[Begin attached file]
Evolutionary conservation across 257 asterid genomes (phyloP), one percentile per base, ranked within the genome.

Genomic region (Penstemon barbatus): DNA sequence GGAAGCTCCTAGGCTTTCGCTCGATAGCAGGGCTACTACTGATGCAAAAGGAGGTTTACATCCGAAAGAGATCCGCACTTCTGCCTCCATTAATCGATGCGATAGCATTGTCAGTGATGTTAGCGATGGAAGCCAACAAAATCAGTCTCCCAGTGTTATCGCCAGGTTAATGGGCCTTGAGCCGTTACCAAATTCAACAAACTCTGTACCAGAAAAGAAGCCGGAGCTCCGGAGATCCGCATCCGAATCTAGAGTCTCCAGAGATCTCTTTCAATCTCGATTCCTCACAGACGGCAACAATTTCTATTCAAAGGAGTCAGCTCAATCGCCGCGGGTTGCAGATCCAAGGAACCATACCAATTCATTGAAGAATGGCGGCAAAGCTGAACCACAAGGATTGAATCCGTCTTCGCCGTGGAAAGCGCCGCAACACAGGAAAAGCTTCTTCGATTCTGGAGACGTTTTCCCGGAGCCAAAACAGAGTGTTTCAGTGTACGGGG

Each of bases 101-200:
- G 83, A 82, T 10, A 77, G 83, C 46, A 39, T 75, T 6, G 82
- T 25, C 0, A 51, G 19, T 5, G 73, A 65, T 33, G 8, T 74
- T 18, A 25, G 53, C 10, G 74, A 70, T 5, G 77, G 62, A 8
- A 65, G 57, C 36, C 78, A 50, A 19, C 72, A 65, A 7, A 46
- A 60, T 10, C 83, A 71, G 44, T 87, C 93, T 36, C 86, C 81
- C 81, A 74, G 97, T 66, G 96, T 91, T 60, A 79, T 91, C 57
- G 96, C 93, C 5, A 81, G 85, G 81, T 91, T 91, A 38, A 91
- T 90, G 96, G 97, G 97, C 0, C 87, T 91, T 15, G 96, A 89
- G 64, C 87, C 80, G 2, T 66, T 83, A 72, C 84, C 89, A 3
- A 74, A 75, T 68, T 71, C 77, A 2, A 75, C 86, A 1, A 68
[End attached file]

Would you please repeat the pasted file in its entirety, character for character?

Evolutionary conservation across 257 asterid genomes (phyloP), one percentile per base, ranked within the genome.

Genomic region (Penstemon barbatus): DNA sequence GGAAGCTCCTAGGCTTTCGCTCGATAGCAGGGCTACTACTGATGCAAAAGGAGGTTTACATCCGAAAGAGATCCGCACTTCTGCCTCCATTAATCGATGCGATAGCATTGTCAGTGATGTTAGCGATGGAAGCCAACAAAATCAGTCTCCCAGTGTTATCGCCAGGTTAATGGGCCTTGAGCCGTTACCAAATTCAACAAACTCTGTACCAGAAAAGAAGCCGGAGCTCCGGAGATCCGCATCCGAATCTAGAGTCTCCAGAGATCTCTTTCAATCTCGATTCCTCACAGACGGCAACAATTTCTATTCAAAGGAGTCAGCTCAATCGCCGCGGGTTGCAGATCCAAGGAACCATACCAATTCATTGAAGAATGGCGGCAAAGCTGAACCACAAGGATTGAATCCGTCTTCGCCGTGGAAAGCGCCGCAACACAGGAAAAGCTTCTTCGATTCTGGAGACGTTTTCCCGGAGCCAAAACAGAGTGTTTCAGTGTACGGGG

Each of bases 101-200:
- G 83, A 82, T 10, A 77, G 83, C 46, A 39, T 75, T 6, G 82
- T 25, C 0, A 51, G 19, T 5, G 73, A 65, T 33, G 8, T 74
- T 18, A 25, G 53, C 10, G 74, A 70, T 5, G 77, G 62, A 8
- A 65, G 57, C 36, C 78, A 50, A 19, C 72, A 65, A 7, A 46
- A 60, T 10, C 83, A 71, G 44, T 87, C 93, T 36, C 86, C 81
- C 81, A 74, G 97, T 66, G 96, T 91, T 60, A 79, T 91, C 57
- G 96, C 93, C 5, A 81, G 85, G 81, T 91, T 91, A 38, A 91
- T 90, G 96, G 97, G 97, C 0, C 87, T 91, T 15, G 96, A 89
- G 64, C 87, C 80, G 2, T 66, T 83, A 72, C 84, C 89, A 3
- A 74, A 75, T 68, T 71, C 77, A 2, A 75, C 86, A 1, A 68